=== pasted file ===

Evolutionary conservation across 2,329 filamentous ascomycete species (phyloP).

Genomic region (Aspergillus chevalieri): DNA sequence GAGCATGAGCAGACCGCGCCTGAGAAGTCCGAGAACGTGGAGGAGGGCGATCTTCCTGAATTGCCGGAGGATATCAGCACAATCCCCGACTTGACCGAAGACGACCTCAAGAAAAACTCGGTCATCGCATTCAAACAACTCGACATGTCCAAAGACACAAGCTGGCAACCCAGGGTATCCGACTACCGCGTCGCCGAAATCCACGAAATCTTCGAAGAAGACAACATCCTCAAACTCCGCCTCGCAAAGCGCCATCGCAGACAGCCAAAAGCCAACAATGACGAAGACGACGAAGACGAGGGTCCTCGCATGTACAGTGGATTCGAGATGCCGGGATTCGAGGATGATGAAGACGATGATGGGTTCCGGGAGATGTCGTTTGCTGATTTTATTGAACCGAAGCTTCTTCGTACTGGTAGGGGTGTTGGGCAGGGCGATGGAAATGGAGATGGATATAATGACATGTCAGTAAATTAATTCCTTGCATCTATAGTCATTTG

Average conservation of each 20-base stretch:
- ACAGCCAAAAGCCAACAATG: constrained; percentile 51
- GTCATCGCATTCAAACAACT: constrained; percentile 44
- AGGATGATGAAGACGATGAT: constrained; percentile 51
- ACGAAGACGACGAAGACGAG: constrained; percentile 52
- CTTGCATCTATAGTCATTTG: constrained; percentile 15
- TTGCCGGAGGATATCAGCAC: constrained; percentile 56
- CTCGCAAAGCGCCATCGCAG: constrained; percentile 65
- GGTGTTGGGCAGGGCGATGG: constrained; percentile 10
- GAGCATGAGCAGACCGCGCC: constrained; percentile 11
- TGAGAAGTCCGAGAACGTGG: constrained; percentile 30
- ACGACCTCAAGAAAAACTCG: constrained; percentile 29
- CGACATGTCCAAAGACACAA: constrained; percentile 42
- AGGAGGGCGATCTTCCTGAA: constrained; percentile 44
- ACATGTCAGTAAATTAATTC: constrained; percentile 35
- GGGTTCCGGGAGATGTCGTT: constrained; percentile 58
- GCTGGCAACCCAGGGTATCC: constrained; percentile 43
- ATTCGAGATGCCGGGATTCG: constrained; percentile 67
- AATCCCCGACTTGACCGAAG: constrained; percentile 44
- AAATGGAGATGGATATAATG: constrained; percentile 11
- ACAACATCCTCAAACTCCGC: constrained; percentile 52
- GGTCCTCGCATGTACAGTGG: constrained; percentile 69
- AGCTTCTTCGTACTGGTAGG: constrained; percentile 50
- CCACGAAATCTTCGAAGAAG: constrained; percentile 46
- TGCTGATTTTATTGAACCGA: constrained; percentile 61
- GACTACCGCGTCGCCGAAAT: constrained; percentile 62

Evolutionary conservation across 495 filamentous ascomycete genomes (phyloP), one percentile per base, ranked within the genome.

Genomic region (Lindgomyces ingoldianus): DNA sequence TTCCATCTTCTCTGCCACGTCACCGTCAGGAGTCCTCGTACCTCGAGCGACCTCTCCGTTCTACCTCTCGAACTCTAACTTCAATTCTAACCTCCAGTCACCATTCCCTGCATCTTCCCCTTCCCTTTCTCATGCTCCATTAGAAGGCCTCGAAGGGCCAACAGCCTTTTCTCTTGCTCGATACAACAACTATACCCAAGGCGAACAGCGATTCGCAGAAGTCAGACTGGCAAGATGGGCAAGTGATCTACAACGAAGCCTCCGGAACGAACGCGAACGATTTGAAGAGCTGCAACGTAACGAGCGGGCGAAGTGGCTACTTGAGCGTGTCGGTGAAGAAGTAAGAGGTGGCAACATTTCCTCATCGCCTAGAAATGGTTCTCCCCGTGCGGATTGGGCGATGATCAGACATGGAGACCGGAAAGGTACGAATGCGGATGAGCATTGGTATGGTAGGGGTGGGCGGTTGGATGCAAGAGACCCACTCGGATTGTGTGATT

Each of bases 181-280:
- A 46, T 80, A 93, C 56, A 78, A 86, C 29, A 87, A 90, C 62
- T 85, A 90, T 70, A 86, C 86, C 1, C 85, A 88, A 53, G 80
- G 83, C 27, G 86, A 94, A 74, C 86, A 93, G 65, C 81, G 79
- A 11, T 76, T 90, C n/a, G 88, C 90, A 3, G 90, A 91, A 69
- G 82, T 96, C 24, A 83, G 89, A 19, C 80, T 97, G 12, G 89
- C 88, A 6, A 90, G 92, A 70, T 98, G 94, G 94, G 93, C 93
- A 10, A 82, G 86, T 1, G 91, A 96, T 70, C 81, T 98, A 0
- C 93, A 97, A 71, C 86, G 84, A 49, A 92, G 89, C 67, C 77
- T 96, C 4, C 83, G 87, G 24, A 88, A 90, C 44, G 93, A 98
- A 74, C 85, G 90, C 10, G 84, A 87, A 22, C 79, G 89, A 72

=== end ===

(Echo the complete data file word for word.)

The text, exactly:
Evolutionary conservation across 2,329 filamentous ascomycete species (phyloP).

Genomic region (Aspergillus chevalieri): DNA sequence GAGCATGAGCAGACCGCGCCTGAGAAGTCCGAGAACGTGGAGGAGGGCGATCTTCCTGAATTGCCGGAGGATATCAGCACAATCCCCGACTTGACCGAAGACGACCTCAAGAAAAACTCGGTCATCGCATTCAAACAACTCGACATGTCCAAAGACACAAGCTGGCAACCCAGGGTATCCGACTACCGCGTCGCCGAAATCCACGAAATCTTCGAAGAAGACAACATCCTCAAACTCCGCCTCGCAAAGCGCCATCGCAGACAGCCAAAAGCCAACAATGACGAAGACGACGAAGACGAGGGTCCTCGCATGTACAGTGGATTCGAGATGCCGGGATTCGAGGATGATGAAGACGATGATGGGTTCCGGGAGATGTCGTTTGCTGATTTTATTGAACCGAAGCTTCTTCGTACTGGTAGGGGTGTTGGGCAGGGCGATGGAAATGGAGATGGATATAATGACATGTCAGTAAATTAATTCCTTGCATCTATAGTCATTTG

Average conservation of each 20-base stretch:
- ACAGCCAAAAGCCAACAATG: constrained; percentile 51
- GTCATCGCATTCAAACAACT: constrained; percentile 44
- AGGATGATGAAGACGATGAT: constrained; percentile 51
- ACGAAGACGACGAAGACGAG: constrained; percentile 52
- CTTGCATCTATAGTCATTTG: constrained; percentile 15
- TTGCCGGAGGATATCAGCAC: constrained; percentile 56
- CTCGCAAAGCGCCATCGCAG: constrained; percentile 65
- GGTGTTGGGCAGGGCGATGG: constrained; percentile 10
- GAGCATGAGCAGACCGCGCC: constrained; percentile 11
- TGAGAAGTCCGAGAACGTGG: constrained; percentile 30
- ACGACCTCAAGAAAAACTCG: constrained; percentile 29
- CGACATGTCCAAAGACACAA: constrained; percentile 42
- AGGAGGGCGATCTTCCTGAA: constrained; percentile 44
- ACATGTCAGTAAATTAATTC: constrained; percentile 35
- GGGTTCCGGGAGATGTCGTT: constrained; percentile 58
- GCTGGCAACCCAGGGTATCC: constrained; percentile 43
- ATTCGAGATGCCGGGATTCG: constrained; percentile 67
- AATCCCCGACTTGACCGAAG: constrained; percentile 44
- AAATGGAGATGGATATAATG: constrained; percentile 11
- ACAACATCCTCAAACTCCGC: constrained; percentile 52
- GGTCCTCGCATGTACAGTGG: constrained; percentile 69
- AGCTTCTTCGTACTGGTAGG: constrained; percentile 50
- CCACGAAATCTTCGAAGAAG: constrained; percentile 46
- TGCTGATTTTATTGAACCGA: constrained; percentile 61
- GACTACCGCGTCGCCGAAAT: constrained; percentile 62

Evolutionary conservation across 495 filamentous ascomycete genomes (phyloP), one percentile per base, ranked within the genome.

Genomic region (Lindgomyces ingoldianus): DNA sequence TTCCATCTTCTCTGCCACGTCACCGTCAGGAGTCCTCGTACCTCGAGCGACCTCTCCGTTCTACCTCTCGAACTCTAACTTCAATTCTAACCTCCAGTCACCATTCCCTGCATCTTCCCCTTCCCTTTCTCATGCTCCATTAGAAGGCCTCGAAGGGCCAACAGCCTTTTCTCTTGCTCGATACAACAACTATACCCAAGGCGAACAGCGATTCGCAGAAGTCAGACTGGCAAGATGGGCAAGTGATCTACAACGAAGCCTCCGGAACGAACGCGAACGATTTGAAGAGCTGCAACGTAACGAGCGGGCGAAGTGGCTACTTGAGCGTGTCGGTGAAGAAGTAAGAGGTGGCAACATTTCCTCATCGCCTAGAAATGGTTCTCCCCGTGCGGATTGGGCGATGATCAGACATGGAGACCGGAAAGGTACGAATGCGGATGAGCATTGGTATGGTAGGGGTGGGCGGTTGGATGCAAGAGACCCACTCGGATTGTGTGATT

Each of bases 181-280:
- A 46, T 80, A 93, C 56, A 78, A 86, C 29, A 87, A 90, C 62
- T 85, A 90, T 70, A 86, C 86, C 1, C 85, A 88, A 53, G 80
- G 83, C 27, G 86, A 94, A 74, C 86, A 93, G 65, C 81, G 79
- A 11, T 76, T 90, C n/a, G 88, C 90, A 3, G 90, A 91, A 69
- G 82, T 96, C 24, A 83, G 89, A 19, C 80, T 97, G 12, G 89
- C 88, A 6, A 90, G 92, A 70, T 98, G 94, G 94, G 93, C 93
- A 10, A 82, G 86, T 1, G 91, A 96, T 70, C 81, T 98, A 0
- C 93, A 97, A 71, C 86, G 84, A 49, A 92, G 89, C 67, C 77
- T 96, C 4, C 83, G 87, G 24, A 88, A 90, C 44, G 93, A 98
- A 74, C 85, G 90, C 10, G 84, A 87, A 22, C 79, G 89, A 72